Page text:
The lawsuit, filed by the general partner for the hedge fund – Staro Asset Management LLC – contends that by failing to honor the merger agreement, Verizon forced Northpoint to file for bankruptcy two months after the proposed union in January 2001. This in turn cost the hedge fund due to NorthPoint securities that Stark purchased containing a “change in control” feature, according to a Milwaukee Journal Sentinel report.
This “change in control” feature obligated any company acquiring a majority interest in NorthPoint to offer to buy the notes back at 101% of face value. The bonds could potentially have increased in value even more when they became Verizon bonds because Verizon had a better credit rating than NorthPoint, the lawsuit says.
Stark claims that Verizon caused NorthPoint’s demise by nixing the deal, and used trade secret information NorthPoint had provided after the merger was announced to try to scoop up its customers. As evidence, the suit says within days of signing the merger agreement Verizon executives circulated internal documents suggesting Verizon could wait a few months to let NorthPoint run out of cash and then renegotiate a merger with better terms.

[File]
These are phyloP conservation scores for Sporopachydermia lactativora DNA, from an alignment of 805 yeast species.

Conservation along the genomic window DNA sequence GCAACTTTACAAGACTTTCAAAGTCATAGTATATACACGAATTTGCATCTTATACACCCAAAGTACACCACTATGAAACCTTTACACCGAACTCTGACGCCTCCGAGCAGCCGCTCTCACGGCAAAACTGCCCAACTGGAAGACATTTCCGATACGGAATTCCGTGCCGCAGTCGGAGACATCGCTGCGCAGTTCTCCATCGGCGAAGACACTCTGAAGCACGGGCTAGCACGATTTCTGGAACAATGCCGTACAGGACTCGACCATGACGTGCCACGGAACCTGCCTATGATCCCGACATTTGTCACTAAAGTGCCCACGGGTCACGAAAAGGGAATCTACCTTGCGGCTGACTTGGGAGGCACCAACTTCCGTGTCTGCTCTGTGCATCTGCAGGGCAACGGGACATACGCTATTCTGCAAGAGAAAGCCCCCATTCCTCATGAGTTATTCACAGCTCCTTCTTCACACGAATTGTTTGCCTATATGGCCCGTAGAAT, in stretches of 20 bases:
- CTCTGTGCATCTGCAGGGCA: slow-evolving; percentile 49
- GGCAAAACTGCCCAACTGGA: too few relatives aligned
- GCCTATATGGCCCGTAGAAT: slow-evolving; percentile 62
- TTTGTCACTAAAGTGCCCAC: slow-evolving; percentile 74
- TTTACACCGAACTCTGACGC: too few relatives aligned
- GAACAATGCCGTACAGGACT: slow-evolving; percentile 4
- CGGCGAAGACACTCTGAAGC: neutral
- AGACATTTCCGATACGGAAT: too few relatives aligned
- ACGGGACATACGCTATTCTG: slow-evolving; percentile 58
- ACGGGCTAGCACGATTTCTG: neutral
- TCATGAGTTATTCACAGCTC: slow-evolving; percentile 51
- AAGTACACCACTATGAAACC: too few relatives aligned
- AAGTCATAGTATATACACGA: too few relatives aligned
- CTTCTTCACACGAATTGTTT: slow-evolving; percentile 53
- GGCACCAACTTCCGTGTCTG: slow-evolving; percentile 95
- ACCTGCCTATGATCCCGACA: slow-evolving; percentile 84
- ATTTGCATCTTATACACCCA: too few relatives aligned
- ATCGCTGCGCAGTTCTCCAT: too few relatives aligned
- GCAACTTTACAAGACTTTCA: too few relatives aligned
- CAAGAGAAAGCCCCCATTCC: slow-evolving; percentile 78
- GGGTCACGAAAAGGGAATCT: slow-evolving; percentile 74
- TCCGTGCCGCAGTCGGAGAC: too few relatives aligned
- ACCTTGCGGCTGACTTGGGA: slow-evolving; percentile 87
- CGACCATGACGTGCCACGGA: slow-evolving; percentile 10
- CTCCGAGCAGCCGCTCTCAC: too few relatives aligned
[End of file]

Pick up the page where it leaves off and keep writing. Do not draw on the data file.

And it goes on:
When Verizon approved a NorthPoint news release saying the deal was still “on track” in November 2000, Verizon already had prepared internal memos recommending the merger should be renegotiated or terminated, the lawsuit alleges.
Verizon later sent a notice to NorthPoint and distributed a news release saying it intended to terminate the merger. Verizon said it had a right to terminate the deal after NorthPoint modified its third-quarter 2000 losses.
Stark contends the losses were allowed under the terms of the merger agreement.
Claiming it did nothing wrong, Verizon points to an earlier suit – Faulkner v. Verizon – that made many of the same allegations against Verizon and was dismissed by a federal court in Manhattan in September 2001. In that case, US District Judge William Connor said the shareholders had not sufficiently shown motive or recklessness on the part of Verizon.
However, the $2.4-billion hedge fund also has access to documents neither the plaintiffs nor the judge in the Faulkner case had, lawyers for the fund say. Stark obtained the documents from a lawsuit NorthPoint filed against Verizon in which Verizon settled for $175 million, after the Faulkner case was dismissed.